Q: How do you train for an event like this?

A: Fortunately, when I found out about the event, I was already in pretty good shape, having completed 2 full centuries (100 mile rides) and plenty of miles. What I had not done, however, was back to back centuries, so in the 2 weeks prior to the event I was able to do a couple of consecutive 50 mile rides which helped considerably. My legs were not my concern, but preventing saddle sores was, so I was able to build up my defenses in that “area.” Overall the best preparation is putting in the miles to build up endurance.Chef Jamie Chefs on Bikes

Q: How challenging, mentally and physically, was the ride?

A:  Every time you ride 100 miles you face physical challenges. Your back hurts or your legs feel like someone put lead in them, your backside hurts and so on, but cycling is all about facing down the pain and discomfort and that’s where the mental challenge lies. This ride was no different, but with the longer distance, you have to be careful to manage your effort by staying in a zone that is neither too hard nor too slow. If you go out of the gate guns a’blazing, you don’t have any reserves, and if you go too slowly, you start counting miles and you go stir-crazy.

Q: How long have you been involved in the No Kid Hungry campaign?

A: I have participated in 23 consecutive “Taste of the Nation” events, the SOS fundraising gala and over the years cooked in many homes with many different teams of chefs, so for quite a long time. The NKH program of SOS has been around since around 2008, so I have been involved since the beginning.Chef Jamie Chefs on Bikes

Q: How much were you and the other chefs able to raise for this year’s event?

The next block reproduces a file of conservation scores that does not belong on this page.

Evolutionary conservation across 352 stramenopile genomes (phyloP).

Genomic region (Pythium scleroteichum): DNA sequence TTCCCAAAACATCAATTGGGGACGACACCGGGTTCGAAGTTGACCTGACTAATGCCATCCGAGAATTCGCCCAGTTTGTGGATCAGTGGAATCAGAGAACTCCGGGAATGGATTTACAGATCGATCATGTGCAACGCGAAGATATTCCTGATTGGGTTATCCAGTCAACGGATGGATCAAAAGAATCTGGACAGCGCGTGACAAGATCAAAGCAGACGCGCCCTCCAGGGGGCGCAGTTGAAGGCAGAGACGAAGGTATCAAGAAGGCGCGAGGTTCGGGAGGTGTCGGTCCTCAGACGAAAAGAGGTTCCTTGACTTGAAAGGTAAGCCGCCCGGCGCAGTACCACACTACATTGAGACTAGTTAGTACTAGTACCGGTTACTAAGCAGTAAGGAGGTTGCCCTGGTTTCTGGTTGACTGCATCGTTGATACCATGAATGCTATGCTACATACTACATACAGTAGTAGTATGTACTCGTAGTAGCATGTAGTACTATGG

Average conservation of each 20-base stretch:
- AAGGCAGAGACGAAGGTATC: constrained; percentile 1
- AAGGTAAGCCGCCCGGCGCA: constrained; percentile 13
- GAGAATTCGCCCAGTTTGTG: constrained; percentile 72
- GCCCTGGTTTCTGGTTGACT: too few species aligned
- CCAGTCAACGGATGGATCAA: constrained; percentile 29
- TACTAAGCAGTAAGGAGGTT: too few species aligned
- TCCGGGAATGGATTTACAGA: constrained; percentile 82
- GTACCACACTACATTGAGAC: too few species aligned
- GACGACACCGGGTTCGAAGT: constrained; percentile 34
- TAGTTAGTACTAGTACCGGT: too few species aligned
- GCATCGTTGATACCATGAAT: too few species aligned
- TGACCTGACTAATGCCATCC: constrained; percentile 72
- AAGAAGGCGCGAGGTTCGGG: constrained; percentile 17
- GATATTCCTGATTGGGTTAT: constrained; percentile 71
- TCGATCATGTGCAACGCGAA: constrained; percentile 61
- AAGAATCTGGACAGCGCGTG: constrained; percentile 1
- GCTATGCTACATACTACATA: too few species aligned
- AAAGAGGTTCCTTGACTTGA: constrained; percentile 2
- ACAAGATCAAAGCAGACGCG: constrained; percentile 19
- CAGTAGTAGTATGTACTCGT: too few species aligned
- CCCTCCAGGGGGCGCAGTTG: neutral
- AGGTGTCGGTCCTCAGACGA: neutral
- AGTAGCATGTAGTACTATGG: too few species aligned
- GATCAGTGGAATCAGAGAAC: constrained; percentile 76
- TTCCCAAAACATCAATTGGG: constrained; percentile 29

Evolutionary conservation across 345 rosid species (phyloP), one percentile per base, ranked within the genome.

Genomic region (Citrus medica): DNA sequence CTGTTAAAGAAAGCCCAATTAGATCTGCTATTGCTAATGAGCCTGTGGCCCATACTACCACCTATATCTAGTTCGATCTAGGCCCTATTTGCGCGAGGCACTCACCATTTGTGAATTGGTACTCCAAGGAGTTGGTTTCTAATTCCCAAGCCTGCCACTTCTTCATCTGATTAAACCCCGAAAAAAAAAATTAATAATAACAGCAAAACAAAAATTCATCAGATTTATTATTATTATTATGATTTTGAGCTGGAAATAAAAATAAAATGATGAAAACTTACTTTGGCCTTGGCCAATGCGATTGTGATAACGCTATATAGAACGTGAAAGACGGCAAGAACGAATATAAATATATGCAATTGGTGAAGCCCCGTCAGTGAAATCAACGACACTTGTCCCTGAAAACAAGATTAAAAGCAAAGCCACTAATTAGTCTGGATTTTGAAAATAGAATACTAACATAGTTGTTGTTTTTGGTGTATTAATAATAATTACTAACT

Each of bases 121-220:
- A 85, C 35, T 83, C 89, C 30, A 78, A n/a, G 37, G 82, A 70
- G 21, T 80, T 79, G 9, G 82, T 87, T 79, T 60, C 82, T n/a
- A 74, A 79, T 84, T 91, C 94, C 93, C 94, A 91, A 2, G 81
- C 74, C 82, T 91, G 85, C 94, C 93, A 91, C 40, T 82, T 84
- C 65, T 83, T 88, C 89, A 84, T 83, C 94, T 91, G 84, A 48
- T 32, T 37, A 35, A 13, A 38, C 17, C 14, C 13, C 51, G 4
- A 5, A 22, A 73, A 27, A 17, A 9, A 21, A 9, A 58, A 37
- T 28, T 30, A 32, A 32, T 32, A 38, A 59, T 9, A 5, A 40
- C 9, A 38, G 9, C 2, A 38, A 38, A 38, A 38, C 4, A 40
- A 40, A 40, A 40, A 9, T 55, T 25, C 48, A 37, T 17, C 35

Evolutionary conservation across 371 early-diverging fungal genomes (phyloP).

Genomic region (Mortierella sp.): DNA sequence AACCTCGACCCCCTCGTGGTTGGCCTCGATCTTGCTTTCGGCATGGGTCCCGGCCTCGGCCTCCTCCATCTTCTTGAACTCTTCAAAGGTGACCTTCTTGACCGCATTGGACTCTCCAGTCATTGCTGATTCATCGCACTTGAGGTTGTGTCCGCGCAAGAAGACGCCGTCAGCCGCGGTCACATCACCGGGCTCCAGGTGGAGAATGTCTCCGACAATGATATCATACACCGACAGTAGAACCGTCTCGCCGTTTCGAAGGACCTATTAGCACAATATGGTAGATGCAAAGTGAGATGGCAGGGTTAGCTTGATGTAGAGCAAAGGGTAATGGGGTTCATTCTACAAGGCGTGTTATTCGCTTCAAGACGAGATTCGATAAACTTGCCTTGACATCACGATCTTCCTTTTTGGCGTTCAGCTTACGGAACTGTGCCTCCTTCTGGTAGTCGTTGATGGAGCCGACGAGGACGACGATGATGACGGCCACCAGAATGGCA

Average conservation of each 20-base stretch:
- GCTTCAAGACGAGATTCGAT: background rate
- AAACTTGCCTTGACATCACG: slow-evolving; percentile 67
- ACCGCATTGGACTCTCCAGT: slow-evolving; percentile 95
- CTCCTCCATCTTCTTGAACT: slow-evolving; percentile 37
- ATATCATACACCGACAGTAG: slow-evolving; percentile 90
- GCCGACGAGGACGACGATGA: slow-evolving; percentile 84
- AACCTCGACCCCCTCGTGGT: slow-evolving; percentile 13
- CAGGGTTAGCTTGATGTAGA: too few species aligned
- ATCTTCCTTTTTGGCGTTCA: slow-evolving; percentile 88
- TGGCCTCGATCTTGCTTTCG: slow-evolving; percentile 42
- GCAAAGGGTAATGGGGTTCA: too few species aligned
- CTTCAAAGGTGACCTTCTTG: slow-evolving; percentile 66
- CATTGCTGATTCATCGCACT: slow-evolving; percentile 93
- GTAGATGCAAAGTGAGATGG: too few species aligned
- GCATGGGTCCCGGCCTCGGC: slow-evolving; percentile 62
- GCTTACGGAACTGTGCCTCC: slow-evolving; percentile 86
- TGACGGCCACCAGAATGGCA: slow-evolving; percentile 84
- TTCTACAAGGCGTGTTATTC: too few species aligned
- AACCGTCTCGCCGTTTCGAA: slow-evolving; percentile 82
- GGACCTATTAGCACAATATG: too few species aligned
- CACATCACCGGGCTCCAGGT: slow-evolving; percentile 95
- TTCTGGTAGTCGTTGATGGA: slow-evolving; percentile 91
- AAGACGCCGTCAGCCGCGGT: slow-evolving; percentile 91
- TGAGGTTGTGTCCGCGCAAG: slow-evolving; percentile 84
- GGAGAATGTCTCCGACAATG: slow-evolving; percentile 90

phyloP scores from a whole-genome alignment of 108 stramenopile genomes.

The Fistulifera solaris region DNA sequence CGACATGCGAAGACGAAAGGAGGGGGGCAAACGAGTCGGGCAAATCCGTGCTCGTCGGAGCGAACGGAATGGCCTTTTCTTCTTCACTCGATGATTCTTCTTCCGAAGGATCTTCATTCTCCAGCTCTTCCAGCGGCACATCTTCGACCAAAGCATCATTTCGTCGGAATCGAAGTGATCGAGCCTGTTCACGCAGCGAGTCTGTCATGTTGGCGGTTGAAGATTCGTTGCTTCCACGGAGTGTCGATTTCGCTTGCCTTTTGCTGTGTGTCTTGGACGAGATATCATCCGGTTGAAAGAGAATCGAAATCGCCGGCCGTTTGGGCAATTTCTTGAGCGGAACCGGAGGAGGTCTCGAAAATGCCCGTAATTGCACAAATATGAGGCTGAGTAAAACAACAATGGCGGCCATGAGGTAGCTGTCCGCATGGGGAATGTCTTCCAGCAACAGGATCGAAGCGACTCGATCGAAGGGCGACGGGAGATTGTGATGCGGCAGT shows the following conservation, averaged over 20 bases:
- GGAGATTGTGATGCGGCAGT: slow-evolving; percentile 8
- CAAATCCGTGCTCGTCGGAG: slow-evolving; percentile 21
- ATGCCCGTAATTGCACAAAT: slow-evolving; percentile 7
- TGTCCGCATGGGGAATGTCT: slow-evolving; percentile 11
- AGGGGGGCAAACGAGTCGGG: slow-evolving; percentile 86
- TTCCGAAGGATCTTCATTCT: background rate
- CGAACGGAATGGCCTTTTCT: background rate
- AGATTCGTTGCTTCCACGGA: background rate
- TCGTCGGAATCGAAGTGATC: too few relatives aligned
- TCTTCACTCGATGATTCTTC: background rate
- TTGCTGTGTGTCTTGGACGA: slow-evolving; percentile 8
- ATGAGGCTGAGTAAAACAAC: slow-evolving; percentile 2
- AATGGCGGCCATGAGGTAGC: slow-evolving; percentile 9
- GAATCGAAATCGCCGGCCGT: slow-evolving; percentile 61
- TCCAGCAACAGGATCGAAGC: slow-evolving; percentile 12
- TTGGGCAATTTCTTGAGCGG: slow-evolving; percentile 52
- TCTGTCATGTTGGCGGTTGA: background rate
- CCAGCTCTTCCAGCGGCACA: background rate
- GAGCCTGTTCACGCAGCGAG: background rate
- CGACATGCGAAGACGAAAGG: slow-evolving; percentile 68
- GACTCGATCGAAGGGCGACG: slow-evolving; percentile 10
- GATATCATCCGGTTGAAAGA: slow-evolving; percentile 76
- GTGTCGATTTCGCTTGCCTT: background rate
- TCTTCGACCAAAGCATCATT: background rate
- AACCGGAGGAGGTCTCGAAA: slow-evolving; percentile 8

A: The event’s goal is $25,000, and at this writing it has reached $23,000. My personal goal was $5,000 and I have now reached $5,555, and it still keeps going up!

Q: Where is your favorite place to cycle in or around Atlanta?

A: By far up in the mountains outside of Dahlonega, “The Gaps.” I love to climb and I also love to descend and it is so beautiful up there at all times of the year. Our group goes up there once a month and in the warmer months a little more to ride all of the variations of the famous six Gaps: Neels, Jacks, Unicoi, Hogpen, Wolfpen and Woody. I live in Johns Creek so I also ride up to Lake Lanier pretty often, by several different routes.

Q: Where do you go in Atlanta to get your cycling gear?

A: CycleWorks of Roswell on Holcomb Bridge Road. It’s a great shop with great people. Jan, Mike and Tiffany are the best!

Q: What is your advice to people who are interested in cycling or who are just beginning?

A: First of all, it has to be fun. Everyone has different goals or expectations, but it should be about enjoying what you are doing. There are many types of cycling, so find the mode that fits you best, be it getting on your bike for a couple of miles every few days, mountain biking, group rides or a daily commute. Find what you enjoy and go out and ride!

Q: Do you plan on participating in Chefs on Bikes in future years?

A: Absolutely. My longtime dream to ride my bike across America may be realized sooner than I thought! Stay tuned…

To donate to the Chefs on Bikes cause for No Kid Hungry, click here. Follow Chef Jamie’s future cycling adventures on Twitter (@VeniVidiViciATL) and Facebook (Veni Vidi Vici Restaurant.

And to learn more about the future of cycling in Atlanta, check out our June feature article, Time to Ride. 

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Get Back to Nature with Outdoor Activities 

Fly fishing Atlanta